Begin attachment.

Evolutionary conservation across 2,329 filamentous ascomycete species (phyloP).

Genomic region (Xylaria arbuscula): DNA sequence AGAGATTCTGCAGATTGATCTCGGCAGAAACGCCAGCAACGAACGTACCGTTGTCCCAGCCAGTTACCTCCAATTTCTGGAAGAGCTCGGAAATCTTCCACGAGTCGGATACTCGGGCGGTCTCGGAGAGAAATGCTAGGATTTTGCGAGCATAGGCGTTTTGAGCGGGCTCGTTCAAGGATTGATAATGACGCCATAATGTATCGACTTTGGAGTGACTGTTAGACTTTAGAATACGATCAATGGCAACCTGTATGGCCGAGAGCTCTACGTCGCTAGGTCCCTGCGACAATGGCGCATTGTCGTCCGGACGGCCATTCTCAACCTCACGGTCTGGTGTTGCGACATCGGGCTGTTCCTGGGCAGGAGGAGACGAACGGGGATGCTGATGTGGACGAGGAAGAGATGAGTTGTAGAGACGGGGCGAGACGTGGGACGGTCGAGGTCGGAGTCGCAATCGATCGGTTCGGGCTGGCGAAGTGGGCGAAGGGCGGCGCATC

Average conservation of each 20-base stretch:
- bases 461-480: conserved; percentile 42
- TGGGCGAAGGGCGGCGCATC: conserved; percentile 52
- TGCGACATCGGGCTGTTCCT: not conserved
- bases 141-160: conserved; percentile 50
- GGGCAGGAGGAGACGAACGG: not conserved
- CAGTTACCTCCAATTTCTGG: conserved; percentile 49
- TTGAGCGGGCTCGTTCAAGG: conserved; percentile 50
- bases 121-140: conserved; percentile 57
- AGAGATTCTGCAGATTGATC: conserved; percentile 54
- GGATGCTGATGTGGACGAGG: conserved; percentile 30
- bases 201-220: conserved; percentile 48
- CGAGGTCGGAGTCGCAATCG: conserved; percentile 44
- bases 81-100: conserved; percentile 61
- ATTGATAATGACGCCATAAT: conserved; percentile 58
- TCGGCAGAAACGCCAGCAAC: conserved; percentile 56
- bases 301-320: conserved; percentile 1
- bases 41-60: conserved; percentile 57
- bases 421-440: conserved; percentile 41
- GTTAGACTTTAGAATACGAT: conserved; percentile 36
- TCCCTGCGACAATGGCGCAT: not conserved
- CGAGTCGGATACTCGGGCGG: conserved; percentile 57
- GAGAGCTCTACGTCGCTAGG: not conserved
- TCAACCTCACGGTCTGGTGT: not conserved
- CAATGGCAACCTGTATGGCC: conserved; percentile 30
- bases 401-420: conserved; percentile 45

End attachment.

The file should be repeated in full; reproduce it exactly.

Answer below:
Evolutionary conservation across 2,329 filamentous ascomycete species (phyloP).

Genomic region (Xylaria arbuscula): DNA sequence AGAGATTCTGCAGATTGATCTCGGCAGAAACGCCAGCAACGAACGTACCGTTGTCCCAGCCAGTTACCTCCAATTTCTGGAAGAGCTCGGAAATCTTCCACGAGTCGGATACTCGGGCGGTCTCGGAGAGAAATGCTAGGATTTTGCGAGCATAGGCGTTTTGAGCGGGCTCGTTCAAGGATTGATAATGACGCCATAATGTATCGACTTTGGAGTGACTGTTAGACTTTAGAATACGATCAATGGCAACCTGTATGGCCGAGAGCTCTACGTCGCTAGGTCCCTGCGACAATGGCGCATTGTCGTCCGGACGGCCATTCTCAACCTCACGGTCTGGTGTTGCGACATCGGGCTGTTCCTGGGCAGGAGGAGACGAACGGGGATGCTGATGTGGACGAGGAAGAGATGAGTTGTAGAGACGGGGCGAGACGTGGGACGGTCGAGGTCGGAGTCGCAATCGATCGGTTCGGGCTGGCGAAGTGGGCGAAGGGCGGCGCATC

Average conservation of each 20-base stretch:
- bases 461-480: conserved; percentile 42
- TGGGCGAAGGGCGGCGCATC: conserved; percentile 52
- TGCGACATCGGGCTGTTCCT: not conserved
- bases 141-160: conserved; percentile 50
- GGGCAGGAGGAGACGAACGG: not conserved
- CAGTTACCTCCAATTTCTGG: conserved; percentile 49
- TTGAGCGGGCTCGTTCAAGG: conserved; percentile 50
- bases 121-140: conserved; percentile 57
- AGAGATTCTGCAGATTGATC: conserved; percentile 54
- GGATGCTGATGTGGACGAGG: conserved; percentile 30
- bases 201-220: conserved; percentile 48
- CGAGGTCGGAGTCGCAATCG: conserved; percentile 44
- bases 81-100: conserved; percentile 61
- ATTGATAATGACGCCATAAT: conserved; percentile 58
- TCGGCAGAAACGCCAGCAAC: conserved; percentile 56
- bases 301-320: conserved; percentile 1
- bases 41-60: conserved; percentile 57
- bases 421-440: conserved; percentile 41
- GTTAGACTTTAGAATACGAT: conserved; percentile 36
- TCCCTGCGACAATGGCGCAT: not conserved
- CGAGTCGGATACTCGGGCGG: conserved; percentile 57
- GAGAGCTCTACGTCGCTAGG: not conserved
- TCAACCTCACGGTCTGGTGT: not conserved
- CAATGGCAACCTGTATGGCC: conserved; percentile 30
- bases 401-420: conserved; percentile 45